Do you know how many Ethels are related to Grandma Skeen?!  A lot.  I have been going through my tree trying to figure out the most likely prospects and every one I have considered has been ruled out so far with one exception.  Grandma Skeen has a sister-in-law named Ethel.  I know a little bit about her.  I am beginning to wonder if Patricia is her grandchild or something like that.  This letter was written in 1947, Ethel would have been 68 – maybe age and health would have prevented her from caring for Patricia?  But that seems unlikely too.  Ethel and her husband seemed very stable.  He was an attorney, they lived in the same place for decades.

So now I’m asking myself if:

  • I’ve missed an Ethel I should be looking at?
  • If Ethel wasn’t a relative but a mother of a child who is a relative – girlfriend of someone?
  • If Ethel is a neighbor?
  • Who might be alive that would remember what happened?

I think I’ve been watching too many episodes of Long, Lost Family because I’m just wondering if Patricia has been searching for her birth family and I have this little clue buried in a letter in a shoe box.

I love the thought process that leads to a discovery as much as I love the discovery itself!

Now how am I going to discover Patricia’s story…?


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Photograph Showcase – One More Family Photo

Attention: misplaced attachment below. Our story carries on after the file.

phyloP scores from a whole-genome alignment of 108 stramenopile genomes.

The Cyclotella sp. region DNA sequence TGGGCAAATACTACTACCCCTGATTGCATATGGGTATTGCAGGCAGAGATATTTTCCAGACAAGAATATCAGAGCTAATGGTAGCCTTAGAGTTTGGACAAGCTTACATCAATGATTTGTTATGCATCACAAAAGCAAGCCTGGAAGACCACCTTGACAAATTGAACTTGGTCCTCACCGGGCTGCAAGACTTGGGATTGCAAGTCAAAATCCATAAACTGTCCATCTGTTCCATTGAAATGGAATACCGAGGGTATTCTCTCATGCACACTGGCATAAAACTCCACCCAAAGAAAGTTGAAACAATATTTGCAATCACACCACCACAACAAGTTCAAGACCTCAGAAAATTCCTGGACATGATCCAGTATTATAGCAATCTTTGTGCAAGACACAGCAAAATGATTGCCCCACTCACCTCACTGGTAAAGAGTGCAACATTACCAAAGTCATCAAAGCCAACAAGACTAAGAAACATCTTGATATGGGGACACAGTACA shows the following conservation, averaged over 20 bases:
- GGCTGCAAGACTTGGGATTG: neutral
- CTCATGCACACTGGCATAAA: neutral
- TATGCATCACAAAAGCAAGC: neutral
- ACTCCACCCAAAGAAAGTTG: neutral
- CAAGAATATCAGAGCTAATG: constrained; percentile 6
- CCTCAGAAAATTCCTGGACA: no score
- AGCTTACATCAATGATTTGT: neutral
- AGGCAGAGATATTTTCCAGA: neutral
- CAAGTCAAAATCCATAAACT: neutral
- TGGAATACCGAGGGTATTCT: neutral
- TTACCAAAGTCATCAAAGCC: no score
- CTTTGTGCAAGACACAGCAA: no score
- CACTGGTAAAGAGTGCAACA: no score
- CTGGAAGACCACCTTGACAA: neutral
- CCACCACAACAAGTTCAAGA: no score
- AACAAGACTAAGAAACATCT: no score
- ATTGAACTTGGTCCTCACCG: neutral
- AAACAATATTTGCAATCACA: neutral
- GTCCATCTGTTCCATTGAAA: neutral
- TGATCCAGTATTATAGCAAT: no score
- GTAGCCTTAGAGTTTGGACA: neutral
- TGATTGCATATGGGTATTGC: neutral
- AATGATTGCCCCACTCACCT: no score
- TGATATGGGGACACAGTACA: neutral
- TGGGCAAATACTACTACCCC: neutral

Ronald and Margaret Peterson family

The Ronald & Margaret Peterson Family, 1970

This family photo was taken just before my dad’s oldest brother went on an LDS mission.  It was one last family photo before the first child left home.  My dad is in the back row on the right with the big old sideburns.

Ronald and Margaret Peterson family, February 1981

The Ronald & Margaret Peterson Family, 1981

This family photo was taken just before my dad’s youngest brother left on an LDS mission.  One last family photo before the baby left home.  By this time there were three daughters-in-law, and plenty of grandchildren.

Peterson Family, 1981

The entire Ronald & Margaret Peterson Family, 1981

Look at all those granddaughters!  My brother is the only grandson in that photo.  After four sons, my grandparents had 12 granddaughters and 5 grandsons.  I am the little darlin’ in the front row on the far right.

I’m grateful that these lovely family photos survived and made their way to me.  I’m glad that my grandparents were able to have these photos taken to mark these occasions and remember.

I am planning to do the same for my little family.

As a side note, in my dad’s family of six, every single family member served an LDS mission.  Grandpa – New Zealand, Grandma – California, Uncle Mark – Uruguay, my Dad – Ohio, Uncle Miles – Japan, Uncle Blake – Japan.  Thinking about their service, and my son’s upcoming service, I am considering creating a chart of ancestor missions like the Ancestor Pedigree by Birth Locations.  And then that got me thinking that I should make one to reflect education levels, and one for who I have photos of, and one for who I have any type of recorded story of, and well, you know how that line of thinking goes.

 

Have a great weekend, I hope you make an amazing genealogy discovery today!


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Tell Me a Story – “So this is Margaret, so this is Margaret”

Tell Me a Story

Tell Me a Story Challenge :

Choose a person.  Then do any or all of the following:

  • Make a list of the top ten stories about this person, a word or phrase will do.
  • Choose one story and tell a compelling, short version that will interest your family members in one minute or less.
  • Tell a more detailed version of that story including photos if you have them.